|Cleveland Mayor Frank Jackson|
By Kathy Wray Coleman, editor-in-chief, Cleveland Urban News. Com and the Cleveland Urban News.Com Blog, Ohio's Most Read Online Black Newspaper and Newspaper Blog. Tel: 216-659-0473. Email: email@example.com. Coleman is a 22-year political, legal and investigative journalist who trained for 17 years, and under five different editors, at the Call and Post Newspaper in Cleveland, Ohio
CLEVELAND, Ohio-Following a failed recall effort last month led by Cleveland Black Contractors Group Activist Norm Edwards and Cleveland Criminal Defense Attorney Michael Nelson Sr., also an attorney for the now defunct Cleveland NAACP, Cleveland Mayor Frank Jackson may or may not be contemplating the pursuit in 2017 of an unprecedented fourth term.
According to a story by veteran the local mainstream television channel Cleveland 19 Action News Reporter Scott Taylor that the mainstream local television station ran last week, the three term Black mayor of the majority Black major American city purportedly told supporters at a recent dinner with some of his major corporate sponsors that he will seek a forth term.
The mayor's spokesperson, Dan Williams, did not return phone calls from Cleveland Urban News.Com seeking comment.
Other prospective Black candidates include former state senator Nina Turner, a Jackson ally, state Rep. Bill Patmon, and councilmen Zack Reed and Jeff Johnson. All of these projected mayoral wannabes, and the mayor himself, are Democrats.
Both Patmon and Turner, currently the director of political engagement for the Ohio Democratic Party, are former city council persons, and Johnson is a former state senator.
Patmon lost a non-partisan run off race for mayor against Jackson in 2009.
The mayor's foes say that it is time for a change in leadership. Others have said that Jackson, 68, would likely win reelection if he runs.
Whether a change is coming in the form of a new city mayor remains to be seen, particularly since Jackson is still relatively popular, and still enjoys public support from the 17-member Cleveland City Council, and White and Black leaders in general, including 11th Congressional District Congresswoman Marcia L. Fudge, one of two Blacks in Congress from Ohio.
Also the director for the American Center for Economic Equality, Edwards, and Nelson, both of whom are Black, began embarking upon the recall effort earlier this year, though both have refused to even publicly criticize Cuyahoga County Prosecutor Tim McGinty, who is White. And they have literally given McGinty, a former common pleas judge, a free pass, though McGinty, typically an overzealous prosecutor, some say, routinely lobbies county grand juries not to criminally indict police involved in excessive force fatal shootings involving Black people.
The mayor, says Edwards, has failed to provide the largely Black Cleveland schools students an adequate education, has overlooked police abuse, including excessive force killings, and has allocated a disproportionate amount of resources to beautify downtown Cleveland while the inner city neighborhoods continue to deteriorate. McGinty has done little to upset either of them, both of them told Cleveland Urban News.Com at an activist meeting on police brutality.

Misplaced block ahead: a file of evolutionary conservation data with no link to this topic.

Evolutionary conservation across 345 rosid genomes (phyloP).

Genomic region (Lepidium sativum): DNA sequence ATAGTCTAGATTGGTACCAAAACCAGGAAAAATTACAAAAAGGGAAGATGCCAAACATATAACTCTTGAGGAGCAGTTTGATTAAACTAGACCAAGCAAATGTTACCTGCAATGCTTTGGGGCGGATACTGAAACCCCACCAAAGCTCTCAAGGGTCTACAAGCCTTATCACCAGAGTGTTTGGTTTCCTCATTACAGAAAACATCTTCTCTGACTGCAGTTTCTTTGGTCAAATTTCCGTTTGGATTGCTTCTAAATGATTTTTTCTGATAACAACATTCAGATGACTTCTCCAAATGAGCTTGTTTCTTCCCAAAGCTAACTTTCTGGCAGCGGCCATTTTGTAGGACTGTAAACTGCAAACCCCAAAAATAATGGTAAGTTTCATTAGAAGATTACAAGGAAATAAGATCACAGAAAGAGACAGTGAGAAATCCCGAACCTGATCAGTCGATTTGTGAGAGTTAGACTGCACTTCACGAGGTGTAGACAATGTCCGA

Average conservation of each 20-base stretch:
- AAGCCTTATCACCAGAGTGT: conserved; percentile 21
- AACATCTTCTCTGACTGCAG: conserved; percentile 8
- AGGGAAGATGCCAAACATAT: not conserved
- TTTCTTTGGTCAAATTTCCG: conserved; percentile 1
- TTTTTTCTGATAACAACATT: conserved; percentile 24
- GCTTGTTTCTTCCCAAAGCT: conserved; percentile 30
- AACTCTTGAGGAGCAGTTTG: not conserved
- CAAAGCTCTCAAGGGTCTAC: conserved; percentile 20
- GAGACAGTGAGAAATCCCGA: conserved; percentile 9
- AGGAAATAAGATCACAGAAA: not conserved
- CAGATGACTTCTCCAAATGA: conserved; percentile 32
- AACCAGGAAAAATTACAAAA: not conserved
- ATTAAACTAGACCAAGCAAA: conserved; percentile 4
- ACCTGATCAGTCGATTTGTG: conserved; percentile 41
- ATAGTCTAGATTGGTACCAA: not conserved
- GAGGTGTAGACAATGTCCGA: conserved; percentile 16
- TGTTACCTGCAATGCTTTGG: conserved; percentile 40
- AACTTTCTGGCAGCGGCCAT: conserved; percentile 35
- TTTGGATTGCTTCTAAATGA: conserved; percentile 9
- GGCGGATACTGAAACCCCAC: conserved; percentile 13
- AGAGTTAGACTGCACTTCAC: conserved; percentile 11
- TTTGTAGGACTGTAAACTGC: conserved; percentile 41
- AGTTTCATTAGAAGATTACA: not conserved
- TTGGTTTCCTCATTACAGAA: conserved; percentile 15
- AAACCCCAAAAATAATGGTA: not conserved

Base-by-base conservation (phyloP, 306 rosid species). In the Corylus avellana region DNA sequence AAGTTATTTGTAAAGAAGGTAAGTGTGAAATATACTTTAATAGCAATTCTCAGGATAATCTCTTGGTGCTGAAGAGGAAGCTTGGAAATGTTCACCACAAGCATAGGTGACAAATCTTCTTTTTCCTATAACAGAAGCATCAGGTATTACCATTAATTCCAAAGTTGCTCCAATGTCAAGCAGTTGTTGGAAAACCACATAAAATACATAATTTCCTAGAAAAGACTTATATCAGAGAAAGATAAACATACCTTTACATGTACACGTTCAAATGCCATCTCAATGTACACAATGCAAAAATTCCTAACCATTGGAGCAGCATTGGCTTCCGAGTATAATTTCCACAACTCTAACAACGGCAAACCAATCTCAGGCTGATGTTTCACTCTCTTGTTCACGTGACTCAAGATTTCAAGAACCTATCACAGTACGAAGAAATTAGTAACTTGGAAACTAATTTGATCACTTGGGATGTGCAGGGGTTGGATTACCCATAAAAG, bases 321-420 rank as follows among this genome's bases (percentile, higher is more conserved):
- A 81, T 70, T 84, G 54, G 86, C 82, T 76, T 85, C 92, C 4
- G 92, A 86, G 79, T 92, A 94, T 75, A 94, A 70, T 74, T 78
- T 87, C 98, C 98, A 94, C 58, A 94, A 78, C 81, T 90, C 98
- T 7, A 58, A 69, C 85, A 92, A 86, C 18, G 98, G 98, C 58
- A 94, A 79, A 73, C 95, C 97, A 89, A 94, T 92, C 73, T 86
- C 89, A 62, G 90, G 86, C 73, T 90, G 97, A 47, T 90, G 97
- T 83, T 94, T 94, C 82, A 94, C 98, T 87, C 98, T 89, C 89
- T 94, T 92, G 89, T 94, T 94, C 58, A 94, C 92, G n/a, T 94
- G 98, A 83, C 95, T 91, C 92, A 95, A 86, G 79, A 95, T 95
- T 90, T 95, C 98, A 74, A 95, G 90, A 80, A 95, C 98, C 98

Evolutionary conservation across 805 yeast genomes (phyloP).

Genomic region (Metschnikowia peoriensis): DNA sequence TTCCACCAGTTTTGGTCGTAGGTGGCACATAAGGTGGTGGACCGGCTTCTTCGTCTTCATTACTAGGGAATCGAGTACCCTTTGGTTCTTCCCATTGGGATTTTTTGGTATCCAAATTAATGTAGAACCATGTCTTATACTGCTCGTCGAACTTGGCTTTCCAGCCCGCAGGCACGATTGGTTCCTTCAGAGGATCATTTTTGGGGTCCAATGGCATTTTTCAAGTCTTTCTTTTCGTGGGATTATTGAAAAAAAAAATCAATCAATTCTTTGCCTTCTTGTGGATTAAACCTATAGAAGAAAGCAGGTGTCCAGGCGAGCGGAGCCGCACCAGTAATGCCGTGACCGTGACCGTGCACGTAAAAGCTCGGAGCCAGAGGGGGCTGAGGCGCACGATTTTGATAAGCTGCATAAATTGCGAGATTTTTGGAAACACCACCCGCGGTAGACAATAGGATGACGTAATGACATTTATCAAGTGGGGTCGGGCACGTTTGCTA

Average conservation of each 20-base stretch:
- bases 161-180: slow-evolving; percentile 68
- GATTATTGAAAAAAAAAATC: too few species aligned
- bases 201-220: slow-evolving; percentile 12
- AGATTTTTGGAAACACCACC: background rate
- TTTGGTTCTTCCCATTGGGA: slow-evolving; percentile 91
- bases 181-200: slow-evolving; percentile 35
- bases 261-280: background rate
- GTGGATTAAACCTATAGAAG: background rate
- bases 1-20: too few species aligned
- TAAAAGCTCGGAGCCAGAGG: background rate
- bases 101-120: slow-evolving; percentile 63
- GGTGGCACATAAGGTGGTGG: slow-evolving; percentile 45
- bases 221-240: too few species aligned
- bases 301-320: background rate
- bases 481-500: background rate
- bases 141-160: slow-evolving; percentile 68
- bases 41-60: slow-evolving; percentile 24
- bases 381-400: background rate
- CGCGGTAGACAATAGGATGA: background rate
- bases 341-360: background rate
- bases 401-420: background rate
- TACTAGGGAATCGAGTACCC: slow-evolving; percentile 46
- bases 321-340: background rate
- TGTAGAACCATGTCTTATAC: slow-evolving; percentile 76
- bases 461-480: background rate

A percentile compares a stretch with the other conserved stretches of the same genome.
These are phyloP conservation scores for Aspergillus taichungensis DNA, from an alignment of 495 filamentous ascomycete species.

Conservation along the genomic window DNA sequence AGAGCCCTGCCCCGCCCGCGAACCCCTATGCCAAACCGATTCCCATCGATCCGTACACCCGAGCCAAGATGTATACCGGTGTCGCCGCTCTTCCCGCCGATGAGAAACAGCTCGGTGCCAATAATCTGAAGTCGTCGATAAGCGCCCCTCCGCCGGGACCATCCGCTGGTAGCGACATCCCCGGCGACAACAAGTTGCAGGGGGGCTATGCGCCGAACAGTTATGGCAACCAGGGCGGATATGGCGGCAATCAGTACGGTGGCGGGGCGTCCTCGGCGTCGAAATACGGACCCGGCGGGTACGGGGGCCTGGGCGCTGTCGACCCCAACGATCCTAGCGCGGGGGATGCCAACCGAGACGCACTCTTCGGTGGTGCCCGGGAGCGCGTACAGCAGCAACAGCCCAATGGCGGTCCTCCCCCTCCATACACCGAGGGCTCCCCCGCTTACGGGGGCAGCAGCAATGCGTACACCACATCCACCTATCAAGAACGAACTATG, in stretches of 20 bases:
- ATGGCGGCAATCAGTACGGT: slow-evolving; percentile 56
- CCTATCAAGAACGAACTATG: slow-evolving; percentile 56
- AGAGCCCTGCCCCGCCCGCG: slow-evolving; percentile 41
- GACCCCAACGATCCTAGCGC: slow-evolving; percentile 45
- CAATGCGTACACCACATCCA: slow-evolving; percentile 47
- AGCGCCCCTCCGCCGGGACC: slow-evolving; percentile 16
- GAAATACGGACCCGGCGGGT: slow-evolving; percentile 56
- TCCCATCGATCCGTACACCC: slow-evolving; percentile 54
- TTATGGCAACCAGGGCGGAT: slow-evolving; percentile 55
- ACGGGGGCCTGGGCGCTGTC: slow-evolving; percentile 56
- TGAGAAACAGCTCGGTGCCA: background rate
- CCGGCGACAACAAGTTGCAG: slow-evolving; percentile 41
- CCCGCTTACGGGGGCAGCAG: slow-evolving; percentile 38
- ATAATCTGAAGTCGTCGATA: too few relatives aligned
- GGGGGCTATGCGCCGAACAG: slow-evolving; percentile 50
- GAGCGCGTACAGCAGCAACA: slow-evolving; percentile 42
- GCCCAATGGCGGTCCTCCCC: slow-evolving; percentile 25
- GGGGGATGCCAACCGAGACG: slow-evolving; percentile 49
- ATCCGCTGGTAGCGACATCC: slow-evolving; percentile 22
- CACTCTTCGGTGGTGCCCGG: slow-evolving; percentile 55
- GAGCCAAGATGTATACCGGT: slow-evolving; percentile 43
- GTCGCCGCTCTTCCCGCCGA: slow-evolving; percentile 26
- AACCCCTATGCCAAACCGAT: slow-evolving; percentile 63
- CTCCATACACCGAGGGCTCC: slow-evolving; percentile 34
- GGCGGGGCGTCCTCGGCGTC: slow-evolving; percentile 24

Jackson controls Cleveland schools under state law, and will lead the effort next year to try to convince voters to renew a 15-mil tax levy approved in 2012.
The subject of the mayor's stance on seeking an historic fourth term comes on the heels of controversial Cleveland police killings of unarmed Blacks, including 12-year-old Tamir Rice, Tanisha Anderson, Malissa Williams, Timothy Russell, and Kenneth Smith.
A court-monitored consent decree settlement on police reforms negotiated between the city and the U.S. Department of Justice was agreed upon by the parties on June 12.
The mayor was never bothered by the recall effort, at least not visibly, and said at the onset, "more power to em."
His nonchalant attitude may have proved to be beneficial.
Not only was the recall effort a failure, it was a complete failure.
More than 12,000 valid signatures, or 20 percent of the voters who cast ballots in Cleveland during the last regular mayoral election in November 2013, were required to get the recall initiative on the November ballot.
The group met the 30 day deadline from pulling petitions in May, and turned in petitions in June with a reported 12,887 signatures. But Cuyahoga County Board of Elections officials rejected more than 98 percent of them.
In total, 12,614 signatures were invalid, and only 273 were valid, board of elections officials said. An additional 20 days to collect additional signatures was allocated per the city charter
If Jackson runs and wins reelection in 2017, he would be the first Cleveland mayor to reach such a milestone.
Former mayor Michael R. White, Cleveland'S second Black mayor, served three terms and opted not to seek reelection in 2001. He was succeeded by one-term former Mayor Jane Campbell, whom Jackson, then president of city council, ousted.
Elected in 1967 when the city was majority White, the late Carl B. Stokes, the brother of retired congressman Louis Stokes, is the first Black mayor of Cleveland, and of a major American city.